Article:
Explore firsthand accounts of research and questions posed by IAS scientists and scholars. From art history to string theory, from moral anthropology to the long-term fate of the universe, contributions span the last decade to the research of today.
I had the opportunity to read some banned books and to meet a few open-minded professors. I gradually realized that I had been deceived for so many years by all of the textbooks, teachers, and Communist Party propaganda. “Think independently!”––I can still remember well how excited I was the first time I heard this sentence.
The Yemeni manuscript collections constitute a unique treasure trove for large segments of the Islamic intellectual tradition—Sunni as well as Shii—much of which has not survived anywhere else in the Islamic world.
The Institute is deeply saddened by the passing of Fields Medalist Maryam Mirzakhani, former Member in the School of Mathematics (2015), seen here giving the first of three 2012 Marston Morse Lectures.
Abraham Flexner’s perspective on the “usefulness of useless knowledge” has only gained in substance and breadth since his time. Fundamental inquiry moves exploration as far up to the headwaters as possible, producing ideas that slowly and steadily turn into concrete applications and further studies.
According to Patricia Crone, nativist “prophets” are a typical phenomenon in the aftermath of imperial expansions—natives who have acculturated themselves with the hegemonic foreigners but are nevertheless denied recognition by the ruling elite, an experience which prompts them to revitalize their native identity.
One of the surprising things about chaos is that it took so long for physicists to appreciate how common it is. This is despite the fact that people seem to come naturally programmed with intuition for the basic phenomenon.
Much of the theory of knots is best understood in the framework of twentieth- and twenty-first-century developments in quantum physics. In other words, what really fascinates me are not the knots per se but the connections between the knots and quantum physics.
There is no such thing as a homogeneous European culture, with which the Bosnian Muslims, the third-generation Turks in Germany, the Greeks, the Roma, the French Jews, the Basques, and the Laps––not to mention the Indians and Pakistanis living in London––can identify themselves.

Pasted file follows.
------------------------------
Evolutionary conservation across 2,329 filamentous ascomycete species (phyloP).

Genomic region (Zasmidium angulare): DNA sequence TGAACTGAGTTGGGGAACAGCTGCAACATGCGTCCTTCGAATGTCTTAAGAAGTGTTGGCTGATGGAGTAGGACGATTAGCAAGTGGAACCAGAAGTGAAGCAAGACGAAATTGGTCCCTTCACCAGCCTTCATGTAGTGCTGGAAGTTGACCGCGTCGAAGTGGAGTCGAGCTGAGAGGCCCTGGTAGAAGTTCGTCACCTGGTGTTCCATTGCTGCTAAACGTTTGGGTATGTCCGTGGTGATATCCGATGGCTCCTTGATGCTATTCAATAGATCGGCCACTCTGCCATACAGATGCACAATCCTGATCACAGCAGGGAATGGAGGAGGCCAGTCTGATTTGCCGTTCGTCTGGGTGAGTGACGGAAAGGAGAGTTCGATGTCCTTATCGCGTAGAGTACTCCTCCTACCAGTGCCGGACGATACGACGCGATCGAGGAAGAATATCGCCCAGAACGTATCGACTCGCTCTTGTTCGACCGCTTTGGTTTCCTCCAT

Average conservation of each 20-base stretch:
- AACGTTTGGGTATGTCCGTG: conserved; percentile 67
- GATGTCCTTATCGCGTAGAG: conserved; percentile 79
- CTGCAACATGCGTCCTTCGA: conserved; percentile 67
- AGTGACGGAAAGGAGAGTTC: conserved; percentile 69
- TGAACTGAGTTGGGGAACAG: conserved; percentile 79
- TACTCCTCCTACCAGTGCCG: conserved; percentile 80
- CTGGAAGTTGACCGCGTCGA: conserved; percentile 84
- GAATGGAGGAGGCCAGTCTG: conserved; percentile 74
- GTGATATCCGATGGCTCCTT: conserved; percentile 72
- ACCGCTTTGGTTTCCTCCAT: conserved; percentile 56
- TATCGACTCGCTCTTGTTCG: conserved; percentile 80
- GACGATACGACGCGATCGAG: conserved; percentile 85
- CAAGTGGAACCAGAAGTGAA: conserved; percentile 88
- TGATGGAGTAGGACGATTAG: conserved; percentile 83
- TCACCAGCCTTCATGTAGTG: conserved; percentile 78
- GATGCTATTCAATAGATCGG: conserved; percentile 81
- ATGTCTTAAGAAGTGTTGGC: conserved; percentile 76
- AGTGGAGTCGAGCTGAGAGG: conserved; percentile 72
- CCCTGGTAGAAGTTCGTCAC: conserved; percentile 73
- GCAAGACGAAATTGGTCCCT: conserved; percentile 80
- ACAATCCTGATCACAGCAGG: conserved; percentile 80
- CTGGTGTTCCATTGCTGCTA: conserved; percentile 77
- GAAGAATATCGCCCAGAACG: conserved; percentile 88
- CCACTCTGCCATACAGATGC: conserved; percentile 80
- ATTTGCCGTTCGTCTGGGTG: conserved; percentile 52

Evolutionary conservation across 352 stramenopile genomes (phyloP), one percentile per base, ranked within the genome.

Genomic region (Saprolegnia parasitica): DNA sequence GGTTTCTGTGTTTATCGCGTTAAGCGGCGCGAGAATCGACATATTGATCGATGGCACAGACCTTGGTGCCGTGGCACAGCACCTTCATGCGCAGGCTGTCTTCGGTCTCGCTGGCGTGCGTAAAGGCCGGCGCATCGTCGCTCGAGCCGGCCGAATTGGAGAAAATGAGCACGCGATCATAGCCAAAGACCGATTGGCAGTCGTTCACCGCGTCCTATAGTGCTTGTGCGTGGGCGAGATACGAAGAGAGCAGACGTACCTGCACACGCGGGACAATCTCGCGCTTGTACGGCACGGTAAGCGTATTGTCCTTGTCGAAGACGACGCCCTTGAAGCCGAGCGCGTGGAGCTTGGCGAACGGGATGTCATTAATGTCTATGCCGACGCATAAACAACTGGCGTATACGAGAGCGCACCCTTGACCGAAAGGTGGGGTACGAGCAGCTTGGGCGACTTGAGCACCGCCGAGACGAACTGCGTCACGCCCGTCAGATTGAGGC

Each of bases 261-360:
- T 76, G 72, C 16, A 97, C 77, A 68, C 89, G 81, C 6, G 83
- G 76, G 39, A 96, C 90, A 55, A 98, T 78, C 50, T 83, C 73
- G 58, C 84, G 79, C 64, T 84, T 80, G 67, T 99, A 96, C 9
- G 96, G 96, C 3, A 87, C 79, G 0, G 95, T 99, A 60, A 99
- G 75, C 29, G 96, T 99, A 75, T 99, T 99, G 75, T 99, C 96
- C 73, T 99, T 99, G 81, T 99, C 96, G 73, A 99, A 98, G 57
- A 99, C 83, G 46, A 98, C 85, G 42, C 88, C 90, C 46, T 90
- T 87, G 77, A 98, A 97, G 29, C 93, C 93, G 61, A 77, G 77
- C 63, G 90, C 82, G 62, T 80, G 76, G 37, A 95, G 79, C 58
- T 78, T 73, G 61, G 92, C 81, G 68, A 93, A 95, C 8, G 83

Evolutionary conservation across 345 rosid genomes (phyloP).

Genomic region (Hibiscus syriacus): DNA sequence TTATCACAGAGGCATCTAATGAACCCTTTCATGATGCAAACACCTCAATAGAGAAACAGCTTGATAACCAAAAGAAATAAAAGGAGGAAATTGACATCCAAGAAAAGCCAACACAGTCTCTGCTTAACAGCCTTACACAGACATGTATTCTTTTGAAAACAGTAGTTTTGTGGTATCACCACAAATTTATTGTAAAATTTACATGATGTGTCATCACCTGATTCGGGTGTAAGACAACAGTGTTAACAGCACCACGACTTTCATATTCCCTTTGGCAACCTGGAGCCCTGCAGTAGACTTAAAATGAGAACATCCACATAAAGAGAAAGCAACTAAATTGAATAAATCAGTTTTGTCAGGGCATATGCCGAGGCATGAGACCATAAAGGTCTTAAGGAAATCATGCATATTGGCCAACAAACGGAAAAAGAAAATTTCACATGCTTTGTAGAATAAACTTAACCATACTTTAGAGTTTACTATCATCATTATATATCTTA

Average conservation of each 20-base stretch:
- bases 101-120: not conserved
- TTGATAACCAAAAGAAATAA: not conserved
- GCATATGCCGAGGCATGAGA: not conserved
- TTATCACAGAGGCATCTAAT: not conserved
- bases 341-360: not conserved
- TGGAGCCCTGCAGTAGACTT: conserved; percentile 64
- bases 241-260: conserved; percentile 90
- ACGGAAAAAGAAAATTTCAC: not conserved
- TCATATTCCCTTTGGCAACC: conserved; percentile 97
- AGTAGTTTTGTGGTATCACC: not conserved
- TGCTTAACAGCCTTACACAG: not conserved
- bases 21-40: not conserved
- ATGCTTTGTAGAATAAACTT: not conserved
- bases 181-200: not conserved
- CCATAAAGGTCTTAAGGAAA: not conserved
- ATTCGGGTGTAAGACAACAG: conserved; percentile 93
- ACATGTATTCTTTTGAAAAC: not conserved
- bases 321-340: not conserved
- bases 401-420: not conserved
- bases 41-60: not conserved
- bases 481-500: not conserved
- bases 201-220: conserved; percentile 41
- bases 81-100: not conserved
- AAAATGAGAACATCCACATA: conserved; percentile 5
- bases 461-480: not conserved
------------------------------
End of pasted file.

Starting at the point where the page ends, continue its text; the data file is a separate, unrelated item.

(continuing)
When Fang Lizhi, one of China’s most distinguished scientists, began in 1986 to talk to his students about the “universal rights” of human beings, he knew the risks. In those days, the use of the term “rights” in China was highly sensitive, even dangerous.
I do not take the Prisoner’s Dilemma seriously as a model of evolution of cooperation, because I consider it likely that groups lacking cooperation are like dodoes, losing the battle for survival collectively rather than individually.
Tornadoes are a high-level description of the motions of enormous numbers of interacting molecules. We want to understand how mind emerges from brain, just as we understand how tornadoes emerge from molecules.
The outbreak of the war transformed them––independently of their personal story, feelings, ideas, and sense of belonging––into enemy aliens, accused of posing a threat to national security. As the war went on, the campaign against enemy aliens extended well beyond individuals who had originated from an enemy country. The loyalty of groups of citizens was questioned based on ethnic origin, religious belief, or former nationality.
What is wrong with terrorism? How is terrorism chosen—picked out of all the possible political strategies? How ought we to fight against terrorism? Or better, what are the moral limits that anti-terrorists ought to recognize?
The basic goal of TDA is to apply topology, one of the major branches of mathematics, to develop tools for studying geometric features of data. . . . I’ll describe one application of TDA to oncology, where insight into the geometric features of data offered by TDA led researchers to the discovery of a new subtype of breast cancer.
Throughout most of its history, topology has been regarded as strictly abstract mathematics, without applications. However, topology is now beginning to come up in our understanding of many different real world phenomena, from our understanding of evolution and disease to the relationship between topology and liquid crystals.